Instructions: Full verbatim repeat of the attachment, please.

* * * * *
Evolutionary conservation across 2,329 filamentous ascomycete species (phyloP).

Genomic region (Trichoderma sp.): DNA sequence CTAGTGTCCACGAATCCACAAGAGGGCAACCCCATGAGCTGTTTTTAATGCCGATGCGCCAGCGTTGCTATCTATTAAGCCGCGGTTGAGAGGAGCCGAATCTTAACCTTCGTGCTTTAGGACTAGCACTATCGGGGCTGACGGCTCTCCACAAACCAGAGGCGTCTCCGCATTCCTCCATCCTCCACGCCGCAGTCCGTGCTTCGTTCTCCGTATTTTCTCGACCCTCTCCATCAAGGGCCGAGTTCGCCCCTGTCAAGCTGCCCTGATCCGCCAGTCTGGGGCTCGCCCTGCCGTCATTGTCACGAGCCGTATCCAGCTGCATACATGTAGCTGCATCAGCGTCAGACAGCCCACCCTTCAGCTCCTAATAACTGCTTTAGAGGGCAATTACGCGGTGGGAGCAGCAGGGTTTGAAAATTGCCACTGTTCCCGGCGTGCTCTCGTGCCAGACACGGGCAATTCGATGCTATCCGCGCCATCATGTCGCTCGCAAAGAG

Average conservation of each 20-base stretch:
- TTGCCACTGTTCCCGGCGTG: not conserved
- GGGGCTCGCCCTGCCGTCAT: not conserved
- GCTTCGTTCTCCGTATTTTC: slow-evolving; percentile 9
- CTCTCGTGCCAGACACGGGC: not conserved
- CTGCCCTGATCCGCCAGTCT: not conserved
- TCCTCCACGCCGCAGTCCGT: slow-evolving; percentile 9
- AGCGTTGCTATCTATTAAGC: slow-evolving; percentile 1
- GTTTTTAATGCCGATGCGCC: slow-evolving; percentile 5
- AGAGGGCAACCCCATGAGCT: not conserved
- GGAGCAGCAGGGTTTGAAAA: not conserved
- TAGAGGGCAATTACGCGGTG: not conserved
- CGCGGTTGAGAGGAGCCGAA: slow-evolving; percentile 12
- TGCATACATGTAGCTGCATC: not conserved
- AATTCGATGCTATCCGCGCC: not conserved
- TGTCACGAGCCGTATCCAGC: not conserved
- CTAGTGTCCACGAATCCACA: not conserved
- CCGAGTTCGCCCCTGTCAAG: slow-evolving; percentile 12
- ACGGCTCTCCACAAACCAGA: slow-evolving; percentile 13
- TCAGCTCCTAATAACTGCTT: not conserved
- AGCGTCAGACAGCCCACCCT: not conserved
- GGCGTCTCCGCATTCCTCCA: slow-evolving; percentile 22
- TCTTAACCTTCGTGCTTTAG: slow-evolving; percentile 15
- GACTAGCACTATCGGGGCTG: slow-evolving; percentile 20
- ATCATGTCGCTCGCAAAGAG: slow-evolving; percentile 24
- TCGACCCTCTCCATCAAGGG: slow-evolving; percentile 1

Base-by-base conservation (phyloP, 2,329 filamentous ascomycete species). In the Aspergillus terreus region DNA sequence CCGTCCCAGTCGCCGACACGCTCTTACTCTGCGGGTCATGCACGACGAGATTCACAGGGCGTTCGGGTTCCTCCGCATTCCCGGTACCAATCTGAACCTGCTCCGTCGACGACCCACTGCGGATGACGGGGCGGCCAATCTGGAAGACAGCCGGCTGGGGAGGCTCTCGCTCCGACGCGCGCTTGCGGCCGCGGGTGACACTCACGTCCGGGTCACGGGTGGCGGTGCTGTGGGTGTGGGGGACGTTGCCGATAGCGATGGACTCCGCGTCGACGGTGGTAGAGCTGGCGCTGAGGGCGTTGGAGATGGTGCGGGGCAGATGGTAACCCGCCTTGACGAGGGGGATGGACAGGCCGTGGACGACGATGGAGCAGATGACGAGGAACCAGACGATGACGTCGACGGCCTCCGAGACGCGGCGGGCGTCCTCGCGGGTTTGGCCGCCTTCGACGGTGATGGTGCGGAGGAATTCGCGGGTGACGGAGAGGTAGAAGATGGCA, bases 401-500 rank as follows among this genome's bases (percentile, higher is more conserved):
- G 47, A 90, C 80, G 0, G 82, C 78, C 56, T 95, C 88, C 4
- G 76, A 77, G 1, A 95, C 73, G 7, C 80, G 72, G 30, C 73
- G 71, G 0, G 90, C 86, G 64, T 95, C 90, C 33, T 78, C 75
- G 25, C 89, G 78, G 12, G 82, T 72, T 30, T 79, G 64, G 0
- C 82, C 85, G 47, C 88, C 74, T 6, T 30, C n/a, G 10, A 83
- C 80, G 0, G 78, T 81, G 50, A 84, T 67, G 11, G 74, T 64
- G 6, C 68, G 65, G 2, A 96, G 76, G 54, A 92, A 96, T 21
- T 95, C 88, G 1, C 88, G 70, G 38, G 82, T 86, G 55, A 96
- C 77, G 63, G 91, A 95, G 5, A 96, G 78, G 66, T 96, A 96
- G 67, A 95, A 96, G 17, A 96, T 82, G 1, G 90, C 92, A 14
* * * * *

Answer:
Evolutionary conservation across 2,329 filamentous ascomycete species (phyloP).

Genomic region (Trichoderma sp.): DNA sequence CTAGTGTCCACGAATCCACAAGAGGGCAACCCCATGAGCTGTTTTTAATGCCGATGCGCCAGCGTTGCTATCTATTAAGCCGCGGTTGAGAGGAGCCGAATCTTAACCTTCGTGCTTTAGGACTAGCACTATCGGGGCTGACGGCTCTCCACAAACCAGAGGCGTCTCCGCATTCCTCCATCCTCCACGCCGCAGTCCGTGCTTCGTTCTCCGTATTTTCTCGACCCTCTCCATCAAGGGCCGAGTTCGCCCCTGTCAAGCTGCCCTGATCCGCCAGTCTGGGGCTCGCCCTGCCGTCATTGTCACGAGCCGTATCCAGCTGCATACATGTAGCTGCATCAGCGTCAGACAGCCCACCCTTCAGCTCCTAATAACTGCTTTAGAGGGCAATTACGCGGTGGGAGCAGCAGGGTTTGAAAATTGCCACTGTTCCCGGCGTGCTCTCGTGCCAGACACGGGCAATTCGATGCTATCCGCGCCATCATGTCGCTCGCAAAGAG

Average conservation of each 20-base stretch:
- TTGCCACTGTTCCCGGCGTG: not conserved
- GGGGCTCGCCCTGCCGTCAT: not conserved
- GCTTCGTTCTCCGTATTTTC: slow-evolving; percentile 9
- CTCTCGTGCCAGACACGGGC: not conserved
- CTGCCCTGATCCGCCAGTCT: not conserved
- TCCTCCACGCCGCAGTCCGT: slow-evolving; percentile 9
- AGCGTTGCTATCTATTAAGC: slow-evolving; percentile 1
- GTTTTTAATGCCGATGCGCC: slow-evolving; percentile 5
- AGAGGGCAACCCCATGAGCT: not conserved
- GGAGCAGCAGGGTTTGAAAA: not conserved
- TAGAGGGCAATTACGCGGTG: not conserved
- CGCGGTTGAGAGGAGCCGAA: slow-evolving; percentile 12
- TGCATACATGTAGCTGCATC: not conserved
- AATTCGATGCTATCCGCGCC: not conserved
- TGTCACGAGCCGTATCCAGC: not conserved
- CTAGTGTCCACGAATCCACA: not conserved
- CCGAGTTCGCCCCTGTCAAG: slow-evolving; percentile 12
- ACGGCTCTCCACAAACCAGA: slow-evolving; percentile 13
- TCAGCTCCTAATAACTGCTT: not conserved
- AGCGTCAGACAGCCCACCCT: not conserved
- GGCGTCTCCGCATTCCTCCA: slow-evolving; percentile 22
- TCTTAACCTTCGTGCTTTAG: slow-evolving; percentile 15
- GACTAGCACTATCGGGGCTG: slow-evolving; percentile 20
- ATCATGTCGCTCGCAAAGAG: slow-evolving; percentile 24
- TCGACCCTCTCCATCAAGGG: slow-evolving; percentile 1

Base-by-base conservation (phyloP, 2,329 filamentous ascomycete species). In the Aspergillus terreus region DNA sequence CCGTCCCAGTCGCCGACACGCTCTTACTCTGCGGGTCATGCACGACGAGATTCACAGGGCGTTCGGGTTCCTCCGCATTCCCGGTACCAATCTGAACCTGCTCCGTCGACGACCCACTGCGGATGACGGGGCGGCCAATCTGGAAGACAGCCGGCTGGGGAGGCTCTCGCTCCGACGCGCGCTTGCGGCCGCGGGTGACACTCACGTCCGGGTCACGGGTGGCGGTGCTGTGGGTGTGGGGGACGTTGCCGATAGCGATGGACTCCGCGTCGACGGTGGTAGAGCTGGCGCTGAGGGCGTTGGAGATGGTGCGGGGCAGATGGTAACCCGCCTTGACGAGGGGGATGGACAGGCCGTGGACGACGATGGAGCAGATGACGAGGAACCAGACGATGACGTCGACGGCCTCCGAGACGCGGCGGGCGTCCTCGCGGGTTTGGCCGCCTTCGACGGTGATGGTGCGGAGGAATTCGCGGGTGACGGAGAGGTAGAAGATGGCA, bases 401-500 rank as follows among this genome's bases (percentile, higher is more conserved):
- G 47, A 90, C 80, G 0, G 82, C 78, C 56, T 95, C 88, C 4
- G 76, A 77, G 1, A 95, C 73, G 7, C 80, G 72, G 30, C 73
- G 71, G 0, G 90, C 86, G 64, T 95, C 90, C 33, T 78, C 75
- G 25, C 89, G 78, G 12, G 82, T 72, T 30, T 79, G 64, G 0
- C 82, C 85, G 47, C 88, C 74, T 6, T 30, C n/a, G 10, A 83
- C 80, G 0, G 78, T 81, G 50, A 84, T 67, G 11, G 74, T 64
- G 6, C 68, G 65, G 2, A 96, G 76, G 54, A 92, A 96, T 21
- T 95, C 88, G 1, C 88, G 70, G 38, G 82, T 86, G 55, A 96
- C 77, G 63, G 91, A 95, G 5, A 96, G 78, G 66, T 96, A 96
- G 67, A 95, A 96, G 17, A 96, T 82, G 1, G 90, C 92, A 14